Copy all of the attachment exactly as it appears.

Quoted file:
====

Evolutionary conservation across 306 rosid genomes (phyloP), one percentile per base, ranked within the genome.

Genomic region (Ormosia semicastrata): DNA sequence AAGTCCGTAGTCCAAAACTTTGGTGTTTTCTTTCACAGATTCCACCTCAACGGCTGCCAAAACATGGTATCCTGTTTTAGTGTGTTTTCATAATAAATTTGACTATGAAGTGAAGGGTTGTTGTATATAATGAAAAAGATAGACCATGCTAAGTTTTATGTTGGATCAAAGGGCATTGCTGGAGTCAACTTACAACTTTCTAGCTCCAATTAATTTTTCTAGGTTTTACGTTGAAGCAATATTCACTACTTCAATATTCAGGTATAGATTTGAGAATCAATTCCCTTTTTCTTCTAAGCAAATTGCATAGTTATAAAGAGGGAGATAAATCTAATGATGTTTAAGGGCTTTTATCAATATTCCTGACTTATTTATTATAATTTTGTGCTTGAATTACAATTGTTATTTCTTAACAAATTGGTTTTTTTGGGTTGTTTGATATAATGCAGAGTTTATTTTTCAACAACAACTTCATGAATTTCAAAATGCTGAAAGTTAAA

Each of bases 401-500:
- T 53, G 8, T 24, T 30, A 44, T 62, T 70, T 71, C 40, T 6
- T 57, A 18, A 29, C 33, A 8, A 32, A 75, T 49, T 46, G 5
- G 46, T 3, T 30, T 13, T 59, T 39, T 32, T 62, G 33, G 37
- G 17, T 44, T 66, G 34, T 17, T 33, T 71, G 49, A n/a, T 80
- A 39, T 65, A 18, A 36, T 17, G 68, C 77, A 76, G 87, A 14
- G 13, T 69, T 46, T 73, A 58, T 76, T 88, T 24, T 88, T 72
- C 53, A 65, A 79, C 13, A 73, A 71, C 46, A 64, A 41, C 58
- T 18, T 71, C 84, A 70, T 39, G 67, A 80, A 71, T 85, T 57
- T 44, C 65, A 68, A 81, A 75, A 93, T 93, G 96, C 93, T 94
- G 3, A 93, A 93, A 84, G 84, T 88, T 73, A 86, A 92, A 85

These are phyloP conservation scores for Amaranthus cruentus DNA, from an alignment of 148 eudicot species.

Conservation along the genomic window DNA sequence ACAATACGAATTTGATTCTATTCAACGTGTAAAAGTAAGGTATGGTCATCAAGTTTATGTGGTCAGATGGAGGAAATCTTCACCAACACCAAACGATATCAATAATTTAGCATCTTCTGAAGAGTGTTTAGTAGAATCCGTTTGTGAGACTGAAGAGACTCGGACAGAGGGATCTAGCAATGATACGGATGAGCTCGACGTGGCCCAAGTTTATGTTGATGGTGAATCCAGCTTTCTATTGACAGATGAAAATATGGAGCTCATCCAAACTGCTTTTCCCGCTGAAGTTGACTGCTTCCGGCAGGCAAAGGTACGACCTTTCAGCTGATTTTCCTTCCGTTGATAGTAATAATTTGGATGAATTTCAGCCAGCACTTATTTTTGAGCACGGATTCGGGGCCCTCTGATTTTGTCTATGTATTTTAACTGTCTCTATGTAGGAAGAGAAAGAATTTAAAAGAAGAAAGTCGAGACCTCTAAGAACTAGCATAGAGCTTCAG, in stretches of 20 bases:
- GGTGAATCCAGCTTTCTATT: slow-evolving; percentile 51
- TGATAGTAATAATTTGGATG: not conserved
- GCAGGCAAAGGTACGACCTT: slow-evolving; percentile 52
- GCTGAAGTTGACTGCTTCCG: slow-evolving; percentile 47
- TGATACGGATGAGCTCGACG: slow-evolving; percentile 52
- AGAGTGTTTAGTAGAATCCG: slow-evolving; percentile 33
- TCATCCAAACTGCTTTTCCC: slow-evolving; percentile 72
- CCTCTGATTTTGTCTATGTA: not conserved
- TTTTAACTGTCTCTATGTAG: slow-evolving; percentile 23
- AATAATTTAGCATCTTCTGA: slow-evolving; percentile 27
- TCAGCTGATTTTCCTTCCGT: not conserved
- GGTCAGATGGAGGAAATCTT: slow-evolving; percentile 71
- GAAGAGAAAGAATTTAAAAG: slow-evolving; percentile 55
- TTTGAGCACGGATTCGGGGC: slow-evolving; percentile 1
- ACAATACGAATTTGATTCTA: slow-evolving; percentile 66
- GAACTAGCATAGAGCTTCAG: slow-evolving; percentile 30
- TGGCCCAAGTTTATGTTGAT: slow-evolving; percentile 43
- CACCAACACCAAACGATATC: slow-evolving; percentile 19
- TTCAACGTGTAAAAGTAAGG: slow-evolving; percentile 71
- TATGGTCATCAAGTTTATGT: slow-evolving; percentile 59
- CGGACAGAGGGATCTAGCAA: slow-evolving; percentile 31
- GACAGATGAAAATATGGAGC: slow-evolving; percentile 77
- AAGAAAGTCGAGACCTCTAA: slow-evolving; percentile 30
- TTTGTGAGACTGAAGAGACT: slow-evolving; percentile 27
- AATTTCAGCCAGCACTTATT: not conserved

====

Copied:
Evolutionary conservation across 306 rosid genomes (phyloP), one percentile per base, ranked within the genome.

Genomic region (Ormosia semicastrata): DNA sequence AAGTCCGTAGTCCAAAACTTTGGTGTTTTCTTTCACAGATTCCACCTCAACGGCTGCCAAAACATGGTATCCTGTTTTAGTGTGTTTTCATAATAAATTTGACTATGAAGTGAAGGGTTGTTGTATATAATGAAAAAGATAGACCATGCTAAGTTTTATGTTGGATCAAAGGGCATTGCTGGAGTCAACTTACAACTTTCTAGCTCCAATTAATTTTTCTAGGTTTTACGTTGAAGCAATATTCACTACTTCAATATTCAGGTATAGATTTGAGAATCAATTCCCTTTTTCTTCTAAGCAAATTGCATAGTTATAAAGAGGGAGATAAATCTAATGATGTTTAAGGGCTTTTATCAATATTCCTGACTTATTTATTATAATTTTGTGCTTGAATTACAATTGTTATTTCTTAACAAATTGGTTTTTTTGGGTTGTTTGATATAATGCAGAGTTTATTTTTCAACAACAACTTCATGAATTTCAAAATGCTGAAAGTTAAA

Each of bases 401-500:
- T 53, G 8, T 24, T 30, A 44, T 62, T 70, T 71, C 40, T 6
- T 57, A 18, A 29, C 33, A 8, A 32, A 75, T 49, T 46, G 5
- G 46, T 3, T 30, T 13, T 59, T 39, T 32, T 62, G 33, G 37
- G 17, T 44, T 66, G 34, T 17, T 33, T 71, G 49, A n/a, T 80
- A 39, T 65, A 18, A 36, T 17, G 68, C 77, A 76, G 87, A 14
- G 13, T 69, T 46, T 73, A 58, T 76, T 88, T 24, T 88, T 72
- C 53, A 65, A 79, C 13, A 73, A 71, C 46, A 64, A 41, C 58
- T 18, T 71, C 84, A 70, T 39, G 67, A 80, A 71, T 85, T 57
- T 44, C 65, A 68, A 81, A 75, A 93, T 93, G 96, C 93, T 94
- G 3, A 93, A 93, A 84, G 84, T 88, T 73, A 86, A 92, A 85

These are phyloP conservation scores for Amaranthus cruentus DNA, from an alignment of 148 eudicot species.

Conservation along the genomic window DNA sequence ACAATACGAATTTGATTCTATTCAACGTGTAAAAGTAAGGTATGGTCATCAAGTTTATGTGGTCAGATGGAGGAAATCTTCACCAACACCAAACGATATCAATAATTTAGCATCTTCTGAAGAGTGTTTAGTAGAATCCGTTTGTGAGACTGAAGAGACTCGGACAGAGGGATCTAGCAATGATACGGATGAGCTCGACGTGGCCCAAGTTTATGTTGATGGTGAATCCAGCTTTCTATTGACAGATGAAAATATGGAGCTCATCCAAACTGCTTTTCCCGCTGAAGTTGACTGCTTCCGGCAGGCAAAGGTACGACCTTTCAGCTGATTTTCCTTCCGTTGATAGTAATAATTTGGATGAATTTCAGCCAGCACTTATTTTTGAGCACGGATTCGGGGCCCTCTGATTTTGTCTATGTATTTTAACTGTCTCTATGTAGGAAGAGAAAGAATTTAAAAGAAGAAAGTCGAGACCTCTAAGAACTAGCATAGAGCTTCAG, in stretches of 20 bases:
- GGTGAATCCAGCTTTCTATT: slow-evolving; percentile 51
- TGATAGTAATAATTTGGATG: not conserved
- GCAGGCAAAGGTACGACCTT: slow-evolving; percentile 52
- GCTGAAGTTGACTGCTTCCG: slow-evolving; percentile 47
- TGATACGGATGAGCTCGACG: slow-evolving; percentile 52
- AGAGTGTTTAGTAGAATCCG: slow-evolving; percentile 33
- TCATCCAAACTGCTTTTCCC: slow-evolving; percentile 72
- CCTCTGATTTTGTCTATGTA: not conserved
- TTTTAACTGTCTCTATGTAG: slow-evolving; percentile 23
- AATAATTTAGCATCTTCTGA: slow-evolving; percentile 27
- TCAGCTGATTTTCCTTCCGT: not conserved
- GGTCAGATGGAGGAAATCTT: slow-evolving; percentile 71
- GAAGAGAAAGAATTTAAAAG: slow-evolving; percentile 55
- TTTGAGCACGGATTCGGGGC: slow-evolving; percentile 1
- ACAATACGAATTTGATTCTA: slow-evolving; percentile 66
- GAACTAGCATAGAGCTTCAG: slow-evolving; percentile 30
- TGGCCCAAGTTTATGTTGAT: slow-evolving; percentile 43
- CACCAACACCAAACGATATC: slow-evolving; percentile 19
- TTCAACGTGTAAAAGTAAGG: slow-evolving; percentile 71
- TATGGTCATCAAGTTTATGT: slow-evolving; percentile 59
- CGGACAGAGGGATCTAGCAA: slow-evolving; percentile 31
- GACAGATGAAAATATGGAGC: slow-evolving; percentile 77
- AAGAAAGTCGAGACCTCTAA: slow-evolving; percentile 30
- TTTGTGAGACTGAAGAGACT: slow-evolving; percentile 27
- AATTTCAGCCAGCACTTATT: not conserved